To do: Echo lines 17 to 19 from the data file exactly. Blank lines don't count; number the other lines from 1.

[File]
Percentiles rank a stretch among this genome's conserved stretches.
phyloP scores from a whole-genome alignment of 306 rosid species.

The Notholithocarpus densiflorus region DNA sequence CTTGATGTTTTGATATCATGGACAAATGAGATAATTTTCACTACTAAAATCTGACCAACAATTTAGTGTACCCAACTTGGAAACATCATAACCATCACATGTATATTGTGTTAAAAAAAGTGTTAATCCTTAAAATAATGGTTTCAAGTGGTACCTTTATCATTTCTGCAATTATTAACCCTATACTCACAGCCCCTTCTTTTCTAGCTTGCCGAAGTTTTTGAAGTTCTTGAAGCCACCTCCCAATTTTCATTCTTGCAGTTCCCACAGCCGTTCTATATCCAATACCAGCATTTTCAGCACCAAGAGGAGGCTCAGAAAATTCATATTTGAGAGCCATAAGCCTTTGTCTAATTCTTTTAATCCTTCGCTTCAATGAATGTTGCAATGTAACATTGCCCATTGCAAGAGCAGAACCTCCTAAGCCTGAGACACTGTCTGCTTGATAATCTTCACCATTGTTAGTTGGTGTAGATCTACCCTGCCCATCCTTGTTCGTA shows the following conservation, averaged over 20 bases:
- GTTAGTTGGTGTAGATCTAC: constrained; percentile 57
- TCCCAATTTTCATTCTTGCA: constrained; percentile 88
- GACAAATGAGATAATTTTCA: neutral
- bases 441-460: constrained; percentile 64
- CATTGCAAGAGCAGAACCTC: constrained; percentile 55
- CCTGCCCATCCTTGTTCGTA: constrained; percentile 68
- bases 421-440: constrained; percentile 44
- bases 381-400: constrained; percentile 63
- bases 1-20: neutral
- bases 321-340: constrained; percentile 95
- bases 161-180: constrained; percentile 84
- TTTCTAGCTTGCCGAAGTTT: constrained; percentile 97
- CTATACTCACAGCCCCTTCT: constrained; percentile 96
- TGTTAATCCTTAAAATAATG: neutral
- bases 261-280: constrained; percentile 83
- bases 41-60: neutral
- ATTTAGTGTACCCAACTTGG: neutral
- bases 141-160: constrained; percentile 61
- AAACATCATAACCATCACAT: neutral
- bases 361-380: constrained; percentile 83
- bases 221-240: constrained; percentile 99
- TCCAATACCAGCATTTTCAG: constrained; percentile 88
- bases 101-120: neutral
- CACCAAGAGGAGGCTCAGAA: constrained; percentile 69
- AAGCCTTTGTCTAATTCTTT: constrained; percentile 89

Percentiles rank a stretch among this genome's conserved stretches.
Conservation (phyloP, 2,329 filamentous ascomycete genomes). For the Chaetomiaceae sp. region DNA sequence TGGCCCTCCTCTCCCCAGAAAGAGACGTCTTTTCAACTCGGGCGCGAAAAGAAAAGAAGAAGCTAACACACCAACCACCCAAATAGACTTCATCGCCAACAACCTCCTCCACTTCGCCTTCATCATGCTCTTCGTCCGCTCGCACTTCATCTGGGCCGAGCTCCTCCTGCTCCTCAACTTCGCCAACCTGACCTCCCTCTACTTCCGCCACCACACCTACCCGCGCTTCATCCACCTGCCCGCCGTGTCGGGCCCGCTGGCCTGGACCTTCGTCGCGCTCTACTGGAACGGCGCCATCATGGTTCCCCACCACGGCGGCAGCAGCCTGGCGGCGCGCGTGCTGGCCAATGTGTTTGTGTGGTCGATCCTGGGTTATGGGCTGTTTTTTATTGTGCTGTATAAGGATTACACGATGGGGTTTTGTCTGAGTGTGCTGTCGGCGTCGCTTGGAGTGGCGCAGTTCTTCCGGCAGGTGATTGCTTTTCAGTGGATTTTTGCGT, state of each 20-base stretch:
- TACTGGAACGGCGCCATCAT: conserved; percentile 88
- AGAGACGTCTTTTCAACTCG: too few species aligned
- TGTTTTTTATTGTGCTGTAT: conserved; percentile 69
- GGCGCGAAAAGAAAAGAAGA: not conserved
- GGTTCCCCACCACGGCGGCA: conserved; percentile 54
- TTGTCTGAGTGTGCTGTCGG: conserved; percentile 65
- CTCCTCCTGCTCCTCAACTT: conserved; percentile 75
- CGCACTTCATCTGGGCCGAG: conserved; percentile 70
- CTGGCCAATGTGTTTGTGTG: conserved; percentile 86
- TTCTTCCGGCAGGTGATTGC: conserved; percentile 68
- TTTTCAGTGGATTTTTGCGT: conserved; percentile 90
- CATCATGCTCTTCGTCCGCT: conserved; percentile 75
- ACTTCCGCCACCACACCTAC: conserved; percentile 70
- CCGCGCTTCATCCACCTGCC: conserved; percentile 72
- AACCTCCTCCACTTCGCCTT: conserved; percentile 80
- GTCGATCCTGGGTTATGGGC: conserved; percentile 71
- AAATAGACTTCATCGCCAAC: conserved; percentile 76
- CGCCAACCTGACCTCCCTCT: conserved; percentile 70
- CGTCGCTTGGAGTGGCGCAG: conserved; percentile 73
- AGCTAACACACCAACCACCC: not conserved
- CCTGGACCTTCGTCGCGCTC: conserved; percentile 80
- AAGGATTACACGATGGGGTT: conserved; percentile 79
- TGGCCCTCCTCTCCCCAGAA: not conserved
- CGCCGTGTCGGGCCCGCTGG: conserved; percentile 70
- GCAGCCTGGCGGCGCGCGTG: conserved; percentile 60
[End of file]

- TGTTAATCCTTAAAATAATG: neutral
- bases 261-280: constrained; percentile 83
- bases 41-60: neutral